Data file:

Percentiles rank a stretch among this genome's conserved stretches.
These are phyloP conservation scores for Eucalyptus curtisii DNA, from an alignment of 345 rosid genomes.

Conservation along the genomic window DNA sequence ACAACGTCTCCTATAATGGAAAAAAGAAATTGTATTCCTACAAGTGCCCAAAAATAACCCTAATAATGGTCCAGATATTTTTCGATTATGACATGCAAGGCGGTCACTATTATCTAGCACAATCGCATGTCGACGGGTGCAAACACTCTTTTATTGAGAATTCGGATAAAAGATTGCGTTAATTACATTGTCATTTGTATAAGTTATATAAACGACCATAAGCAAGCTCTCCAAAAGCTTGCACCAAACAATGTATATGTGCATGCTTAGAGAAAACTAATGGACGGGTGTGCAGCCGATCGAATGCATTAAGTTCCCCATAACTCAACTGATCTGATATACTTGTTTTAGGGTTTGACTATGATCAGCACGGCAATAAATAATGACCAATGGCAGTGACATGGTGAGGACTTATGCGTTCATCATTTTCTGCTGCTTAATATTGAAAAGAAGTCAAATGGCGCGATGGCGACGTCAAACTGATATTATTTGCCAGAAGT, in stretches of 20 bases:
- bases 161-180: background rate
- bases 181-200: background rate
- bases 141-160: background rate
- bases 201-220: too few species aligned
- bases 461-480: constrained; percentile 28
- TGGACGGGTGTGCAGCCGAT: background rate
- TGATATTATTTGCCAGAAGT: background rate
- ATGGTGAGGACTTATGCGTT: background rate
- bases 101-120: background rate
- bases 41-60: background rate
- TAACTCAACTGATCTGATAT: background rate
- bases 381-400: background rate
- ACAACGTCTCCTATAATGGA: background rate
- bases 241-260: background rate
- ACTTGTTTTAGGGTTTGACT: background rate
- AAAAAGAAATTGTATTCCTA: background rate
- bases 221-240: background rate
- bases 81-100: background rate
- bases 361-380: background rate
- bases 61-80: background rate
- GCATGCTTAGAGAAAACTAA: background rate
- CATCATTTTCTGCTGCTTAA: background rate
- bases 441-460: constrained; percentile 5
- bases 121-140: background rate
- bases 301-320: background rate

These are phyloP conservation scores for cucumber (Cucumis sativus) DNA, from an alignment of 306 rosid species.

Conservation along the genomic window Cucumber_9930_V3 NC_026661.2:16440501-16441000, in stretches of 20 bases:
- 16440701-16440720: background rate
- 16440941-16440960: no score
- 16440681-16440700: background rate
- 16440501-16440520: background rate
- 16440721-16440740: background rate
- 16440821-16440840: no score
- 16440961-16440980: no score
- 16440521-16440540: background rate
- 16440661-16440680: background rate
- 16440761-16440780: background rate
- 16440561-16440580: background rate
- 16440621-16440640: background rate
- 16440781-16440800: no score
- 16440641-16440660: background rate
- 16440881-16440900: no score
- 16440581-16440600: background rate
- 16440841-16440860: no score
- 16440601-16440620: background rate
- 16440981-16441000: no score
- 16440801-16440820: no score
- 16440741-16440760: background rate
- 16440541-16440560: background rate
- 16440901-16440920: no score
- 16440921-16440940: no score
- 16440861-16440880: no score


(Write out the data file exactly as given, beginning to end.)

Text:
Percentiles rank a stretch among this genome's conserved stretches.
These are phyloP conservation scores for Eucalyptus curtisii DNA, from an alignment of 345 rosid genomes.

Conservation along the genomic window DNA sequence ACAACGTCTCCTATAATGGAAAAAAGAAATTGTATTCCTACAAGTGCCCAAAAATAACCCTAATAATGGTCCAGATATTTTTCGATTATGACATGCAAGGCGGTCACTATTATCTAGCACAATCGCATGTCGACGGGTGCAAACACTCTTTTATTGAGAATTCGGATAAAAGATTGCGTTAATTACATTGTCATTTGTATAAGTTATATAAACGACCATAAGCAAGCTCTCCAAAAGCTTGCACCAAACAATGTATATGTGCATGCTTAGAGAAAACTAATGGACGGGTGTGCAGCCGATCGAATGCATTAAGTTCCCCATAACTCAACTGATCTGATATACTTGTTTTAGGGTTTGACTATGATCAGCACGGCAATAAATAATGACCAATGGCAGTGACATGGTGAGGACTTATGCGTTCATCATTTTCTGCTGCTTAATATTGAAAAGAAGTCAAATGGCGCGATGGCGACGTCAAACTGATATTATTTGCCAGAAGT, in stretches of 20 bases:
- bases 161-180: background rate
- bases 181-200: background rate
- bases 141-160: background rate
- bases 201-220: too few species aligned
- bases 461-480: constrained; percentile 28
- TGGACGGGTGTGCAGCCGAT: background rate
- TGATATTATTTGCCAGAAGT: background rate
- ATGGTGAGGACTTATGCGTT: background rate
- bases 101-120: background rate
- bases 41-60: background rate
- TAACTCAACTGATCTGATAT: background rate
- bases 381-400: background rate
- ACAACGTCTCCTATAATGGA: background rate
- bases 241-260: background rate
- ACTTGTTTTAGGGTTTGACT: background rate
- AAAAAGAAATTGTATTCCTA: background rate
- bases 221-240: background rate
- bases 81-100: background rate
- bases 361-380: background rate
- bases 61-80: background rate
- GCATGCTTAGAGAAAACTAA: background rate
- CATCATTTTCTGCTGCTTAA: background rate
- bases 441-460: constrained; percentile 5
- bases 121-140: background rate
- bases 301-320: background rate

These are phyloP conservation scores for cucumber (Cucumis sativus) DNA, from an alignment of 306 rosid species.

Conservation along the genomic window Cucumber_9930_V3 NC_026661.2:16440501-16441000, in stretches of 20 bases:
- 16440701-16440720: background rate
- 16440941-16440960: no score
- 16440681-16440700: background rate
- 16440501-16440520: background rate
- 16440721-16440740: background rate
- 16440821-16440840: no score
- 16440961-16440980: no score
- 16440521-16440540: background rate
- 16440661-16440680: background rate
- 16440761-16440780: background rate
- 16440561-16440580: background rate
- 16440621-16440640: background rate
- 16440781-16440800: no score
- 16440641-16440660: background rate
- 16440881-16440900: no score
- 16440581-16440600: background rate
- 16440841-16440860: no score
- 16440601-16440620: background rate
- 16440981-16441000: no score
- 16440801-16440820: no score
- 16440741-16440760: background rate
- 16440541-16440560: background rate
- 16440901-16440920: no score
- 16440921-16440940: no score
- 16440861-16440880: no score